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Title:The Obligatory Use of The Preposition a Plus Disjunctive Pronoun After Certain Verbs in French
Author(s):Dunbar, Richard Terry
Department / Program:French
Discipline:French
Degree Granting Institution:University of Illinois at Urbana-Champaign
Degree:Ph.D.
Genre:Dissertation
Subject(s):Language, Linguistics
Abstract:There are at least thirty-five verbs in Modern French which do not accept the conjunctive (indirect object) pronoun marked {+human} under certain circumstances. These include so-called verbs of motion, e.g., je vais a lui, verbs like penser, e.g., je pense a lui, and verbal expressions like faire attention, e.g., je fais attention a lui.
This study reviews the problem as treated in traditional grammars, then explores its structural and semantic aspects. Historical aspects of the problem are considered through an examination of sixteenth and seventeenth century grammars, and an analysis of textual examples found in varied texts from the eleventh to the seventeenth century. Finally, the treatment of this grammatical point is reviewed in several beginning and intermediate American college textbooks of French.
The traditional grammars provide varied descriptions of the problem without giving acceptable explanations for the restriction imposed on pronominalization in this particular case. Major grammatical categories which are treated include the dative, stressed and unstressed pronouns, verb-complement relationships, transitiveness, animate / inanimate and human / non-human features, and the use of y versus lui.
The structural and semantic analyses look at the personal pronoun system, the preposition a, the complement system (object and circumstantial complements), the verbs themselves, and pronominalization. The conclusions are that the complements following verbs like penser are no different semantically from indirect object complements and that the verbs belong essentially to two categories, verbs of movement and verbs of "mental or emotional tendency." For the former, the constraint on pronominalization is explainable on a distributional basis, but for the latter, there is no apparent explanation.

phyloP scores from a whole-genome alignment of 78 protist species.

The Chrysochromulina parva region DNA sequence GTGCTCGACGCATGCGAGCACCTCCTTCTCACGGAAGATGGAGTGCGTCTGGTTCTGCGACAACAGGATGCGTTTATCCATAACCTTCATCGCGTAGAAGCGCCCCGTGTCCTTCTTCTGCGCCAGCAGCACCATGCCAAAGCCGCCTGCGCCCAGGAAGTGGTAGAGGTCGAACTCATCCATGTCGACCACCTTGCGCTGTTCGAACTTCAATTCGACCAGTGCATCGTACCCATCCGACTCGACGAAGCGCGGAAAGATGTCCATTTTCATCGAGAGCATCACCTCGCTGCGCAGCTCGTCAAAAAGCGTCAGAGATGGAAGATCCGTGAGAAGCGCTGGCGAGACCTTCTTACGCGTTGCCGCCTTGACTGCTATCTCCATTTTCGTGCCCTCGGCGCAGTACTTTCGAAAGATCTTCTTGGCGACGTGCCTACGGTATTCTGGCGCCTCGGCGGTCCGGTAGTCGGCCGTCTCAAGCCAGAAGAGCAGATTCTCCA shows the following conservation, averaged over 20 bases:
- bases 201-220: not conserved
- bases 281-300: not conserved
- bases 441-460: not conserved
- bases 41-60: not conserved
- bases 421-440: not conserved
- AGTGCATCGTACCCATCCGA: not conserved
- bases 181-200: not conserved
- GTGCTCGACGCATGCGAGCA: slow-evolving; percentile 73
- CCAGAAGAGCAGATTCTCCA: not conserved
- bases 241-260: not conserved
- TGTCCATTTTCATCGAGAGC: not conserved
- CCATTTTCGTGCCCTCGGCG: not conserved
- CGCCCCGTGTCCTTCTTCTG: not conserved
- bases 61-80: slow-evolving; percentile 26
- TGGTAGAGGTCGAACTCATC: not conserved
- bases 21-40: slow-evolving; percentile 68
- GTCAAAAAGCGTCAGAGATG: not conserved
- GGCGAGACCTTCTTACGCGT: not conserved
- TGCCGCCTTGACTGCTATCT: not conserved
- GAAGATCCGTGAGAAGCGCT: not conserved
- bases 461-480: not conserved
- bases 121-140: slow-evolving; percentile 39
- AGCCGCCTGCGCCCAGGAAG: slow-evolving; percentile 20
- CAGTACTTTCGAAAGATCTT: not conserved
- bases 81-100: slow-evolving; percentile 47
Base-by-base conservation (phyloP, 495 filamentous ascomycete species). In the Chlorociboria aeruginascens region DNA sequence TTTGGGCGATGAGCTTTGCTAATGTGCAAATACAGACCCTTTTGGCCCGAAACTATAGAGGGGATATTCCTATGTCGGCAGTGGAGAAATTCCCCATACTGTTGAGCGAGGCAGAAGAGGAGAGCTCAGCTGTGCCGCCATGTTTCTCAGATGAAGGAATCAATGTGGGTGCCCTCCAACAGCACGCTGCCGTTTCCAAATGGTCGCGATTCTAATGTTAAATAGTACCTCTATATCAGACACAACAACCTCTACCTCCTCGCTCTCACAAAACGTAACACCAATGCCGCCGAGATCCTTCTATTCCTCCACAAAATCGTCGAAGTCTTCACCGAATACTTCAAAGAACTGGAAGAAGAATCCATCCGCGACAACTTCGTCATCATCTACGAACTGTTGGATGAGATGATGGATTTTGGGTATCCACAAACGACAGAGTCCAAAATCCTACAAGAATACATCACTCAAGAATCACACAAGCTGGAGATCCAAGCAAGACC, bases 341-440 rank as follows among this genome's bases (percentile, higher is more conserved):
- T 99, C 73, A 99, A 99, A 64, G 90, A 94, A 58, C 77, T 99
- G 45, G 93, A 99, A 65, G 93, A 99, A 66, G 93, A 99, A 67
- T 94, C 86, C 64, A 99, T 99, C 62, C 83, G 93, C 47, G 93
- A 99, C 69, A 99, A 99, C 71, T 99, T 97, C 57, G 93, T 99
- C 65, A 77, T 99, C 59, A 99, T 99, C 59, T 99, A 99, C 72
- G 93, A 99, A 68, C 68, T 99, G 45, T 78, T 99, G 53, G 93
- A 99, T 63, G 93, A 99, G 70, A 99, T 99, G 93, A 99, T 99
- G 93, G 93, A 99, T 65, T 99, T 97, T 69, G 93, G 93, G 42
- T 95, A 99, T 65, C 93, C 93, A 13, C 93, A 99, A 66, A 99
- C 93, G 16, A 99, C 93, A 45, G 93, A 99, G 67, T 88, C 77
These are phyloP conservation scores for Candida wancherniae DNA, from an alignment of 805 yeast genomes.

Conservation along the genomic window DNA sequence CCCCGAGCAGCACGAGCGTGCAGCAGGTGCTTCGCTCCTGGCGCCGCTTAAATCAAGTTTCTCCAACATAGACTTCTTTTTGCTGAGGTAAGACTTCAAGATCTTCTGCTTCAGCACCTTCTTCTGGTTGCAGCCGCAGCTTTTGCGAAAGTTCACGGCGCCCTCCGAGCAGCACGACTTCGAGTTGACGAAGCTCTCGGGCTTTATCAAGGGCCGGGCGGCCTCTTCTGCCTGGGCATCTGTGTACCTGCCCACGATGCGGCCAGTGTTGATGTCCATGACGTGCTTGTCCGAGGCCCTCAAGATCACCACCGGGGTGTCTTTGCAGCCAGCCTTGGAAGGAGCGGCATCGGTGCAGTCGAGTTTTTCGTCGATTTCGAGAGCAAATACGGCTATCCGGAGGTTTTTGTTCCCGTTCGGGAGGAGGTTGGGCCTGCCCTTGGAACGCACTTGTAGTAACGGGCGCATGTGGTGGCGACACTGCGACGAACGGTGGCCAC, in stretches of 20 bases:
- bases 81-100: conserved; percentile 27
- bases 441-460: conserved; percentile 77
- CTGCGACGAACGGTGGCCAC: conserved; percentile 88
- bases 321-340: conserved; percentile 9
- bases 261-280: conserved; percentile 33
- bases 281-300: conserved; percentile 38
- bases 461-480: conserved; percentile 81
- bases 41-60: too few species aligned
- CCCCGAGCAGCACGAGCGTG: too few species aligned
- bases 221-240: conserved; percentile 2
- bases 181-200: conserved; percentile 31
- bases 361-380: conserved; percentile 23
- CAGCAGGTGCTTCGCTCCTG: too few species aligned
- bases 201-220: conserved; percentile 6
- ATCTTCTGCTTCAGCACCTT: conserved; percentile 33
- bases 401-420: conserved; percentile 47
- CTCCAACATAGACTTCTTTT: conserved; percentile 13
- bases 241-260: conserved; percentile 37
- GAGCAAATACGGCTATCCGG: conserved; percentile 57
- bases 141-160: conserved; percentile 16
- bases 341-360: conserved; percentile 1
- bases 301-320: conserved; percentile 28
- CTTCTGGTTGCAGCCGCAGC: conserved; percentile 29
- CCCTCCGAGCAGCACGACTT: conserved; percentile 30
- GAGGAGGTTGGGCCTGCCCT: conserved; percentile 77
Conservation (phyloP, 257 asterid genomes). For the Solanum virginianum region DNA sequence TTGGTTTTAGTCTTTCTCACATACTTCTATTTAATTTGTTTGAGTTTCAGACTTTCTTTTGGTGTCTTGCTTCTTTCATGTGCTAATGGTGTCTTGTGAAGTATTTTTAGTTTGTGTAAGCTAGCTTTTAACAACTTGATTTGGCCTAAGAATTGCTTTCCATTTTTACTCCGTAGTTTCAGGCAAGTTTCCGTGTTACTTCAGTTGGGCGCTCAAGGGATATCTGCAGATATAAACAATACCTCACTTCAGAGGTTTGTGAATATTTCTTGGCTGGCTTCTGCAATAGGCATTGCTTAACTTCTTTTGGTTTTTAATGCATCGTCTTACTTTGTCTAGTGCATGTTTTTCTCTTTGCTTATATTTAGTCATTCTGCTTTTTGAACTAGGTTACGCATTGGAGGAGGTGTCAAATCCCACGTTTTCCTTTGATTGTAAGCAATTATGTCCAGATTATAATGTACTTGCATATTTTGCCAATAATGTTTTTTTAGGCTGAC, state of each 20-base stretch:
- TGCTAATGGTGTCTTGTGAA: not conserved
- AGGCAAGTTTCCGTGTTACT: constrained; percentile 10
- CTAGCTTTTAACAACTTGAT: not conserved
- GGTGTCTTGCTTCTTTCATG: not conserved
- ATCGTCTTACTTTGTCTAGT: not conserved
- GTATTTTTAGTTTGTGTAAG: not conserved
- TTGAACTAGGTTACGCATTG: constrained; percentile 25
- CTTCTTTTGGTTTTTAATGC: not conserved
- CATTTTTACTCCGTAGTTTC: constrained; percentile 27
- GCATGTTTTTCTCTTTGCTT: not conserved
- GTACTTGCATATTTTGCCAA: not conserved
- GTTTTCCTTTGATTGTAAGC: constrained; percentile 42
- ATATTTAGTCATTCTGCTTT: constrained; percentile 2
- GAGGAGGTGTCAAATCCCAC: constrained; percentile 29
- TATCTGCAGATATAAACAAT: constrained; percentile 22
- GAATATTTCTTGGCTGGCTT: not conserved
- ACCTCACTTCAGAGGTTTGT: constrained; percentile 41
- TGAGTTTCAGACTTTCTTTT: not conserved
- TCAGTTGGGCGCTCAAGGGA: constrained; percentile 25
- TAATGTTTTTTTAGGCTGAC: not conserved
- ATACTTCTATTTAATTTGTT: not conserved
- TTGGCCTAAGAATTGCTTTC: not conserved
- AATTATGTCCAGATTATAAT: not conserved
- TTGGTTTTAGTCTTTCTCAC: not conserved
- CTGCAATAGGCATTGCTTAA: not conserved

The historical analysis reveals that sixteenth and seventeenth century grammarians did not understand the problem either and they offer no clues as to the development of verbs like penser. Textual examples from the earliest examples of Old French to Classical French provide an expanded list of verbs constructed with a + disjunctive pronoun. This construction was more common in earlier stages of French. The categories of verbs requiring this construction is the same over the centuries as those discussed above. An analysis of the textual examples does not reveal any further clues as to the development of the pronominalization constraint.
Presentation of the problem in beginning and intermediate college textbooks of French follows various approaches, ranging from poor to good. The conclusion is that the problem may be presented in the second semester. The best way to introduce it is in one unit dealing with the pronoun syntax of penser, rever, songer, etre a, faire attention, reflexive verbs and verbs of motion which are followed by a and a human complement. There is no predictable rule that the students can apply to this problem however.
Further research concentrating on an exhaustive analysis of textual examples in Old French to provide further insight into this problem is suggested.
Issue Date:1981
Type:Text
Language:English
Description:161 p.
Thesis (Ph.D.)--University of Illinois at Urbana-Champaign, 1981.
URI:http://hdl.handle.net/2142/67931
Other Identifier(s):(UMI)AAI8203449
Date Available in IDEALS:2014-12-14
Date Deposited:1981


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